China purchased the most Treasuries in six years in June, vaulting past Japan as the largest overseas lender to the U.S. government, according to data released by the U.S. Treasury Department on Tuesday.
The world’s second biggest economy has steadily ratcheted up its accumulation of U.S. government debt as it has seen a sharp reduction in capital outflows.
In 2016, China spent nearly $320 billion of foreign exchange reserves in an effort to stem the yuan’s depreciation against the U.S. dollar.
In the wake of tighter capital controls and a weaker dollar so far this year, China’s forex reserves, the world’s biggest, have grown in line with its Treasuries holdings.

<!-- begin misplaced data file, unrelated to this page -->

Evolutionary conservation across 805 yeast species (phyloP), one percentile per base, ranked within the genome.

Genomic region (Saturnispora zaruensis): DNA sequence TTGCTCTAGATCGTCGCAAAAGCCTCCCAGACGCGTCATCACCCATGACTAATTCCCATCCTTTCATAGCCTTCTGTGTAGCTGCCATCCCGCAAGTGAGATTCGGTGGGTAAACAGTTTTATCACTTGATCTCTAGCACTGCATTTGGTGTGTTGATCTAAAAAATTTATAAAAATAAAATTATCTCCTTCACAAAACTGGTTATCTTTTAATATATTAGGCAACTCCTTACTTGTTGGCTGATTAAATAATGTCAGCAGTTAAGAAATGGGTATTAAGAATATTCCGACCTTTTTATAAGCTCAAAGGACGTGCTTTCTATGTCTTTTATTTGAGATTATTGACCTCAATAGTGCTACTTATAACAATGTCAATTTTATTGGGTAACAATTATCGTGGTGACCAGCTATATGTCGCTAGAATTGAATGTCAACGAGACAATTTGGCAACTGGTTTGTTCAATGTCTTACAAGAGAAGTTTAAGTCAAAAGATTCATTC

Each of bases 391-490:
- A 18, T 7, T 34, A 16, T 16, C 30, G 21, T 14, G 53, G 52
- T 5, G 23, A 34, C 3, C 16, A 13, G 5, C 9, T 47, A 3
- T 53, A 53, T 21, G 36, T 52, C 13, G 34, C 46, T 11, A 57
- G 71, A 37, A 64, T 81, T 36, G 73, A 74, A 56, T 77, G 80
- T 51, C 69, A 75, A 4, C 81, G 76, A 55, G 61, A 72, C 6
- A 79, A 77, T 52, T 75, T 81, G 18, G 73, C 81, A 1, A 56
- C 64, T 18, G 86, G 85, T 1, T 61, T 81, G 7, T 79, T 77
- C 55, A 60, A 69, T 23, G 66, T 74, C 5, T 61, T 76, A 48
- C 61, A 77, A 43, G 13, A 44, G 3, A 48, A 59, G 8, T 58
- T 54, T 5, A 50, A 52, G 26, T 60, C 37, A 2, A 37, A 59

In June, its reserves increased by $3.2 billion to $3.057 trillion, an eight-month high, while its Treasuries holdings rose to $1.147 trillion, which was the highest level since September when it was $1.157 trillion.
In July, China’s currency reserves reached a nine-month peak at $3.081 trillion.
Before China returned to being the largest U.S. overseas lender, Japan had held that spot for eight months.
Japan held $1.091 trillion in U.S. government debt in June, down from $1.111 trillion in May.
Japan’s drop in Treasuries holdings was the steepest since November, falling to a level last seen in December.
Ireland was a distant third in holdings of Treasuries, with $302.5 billion in June, up from $295.8 billion in May.
Overall, foreign investors bought $19.73 billion in Treasuries in June, down from $46.37 billion in May, which was the most since June 2015.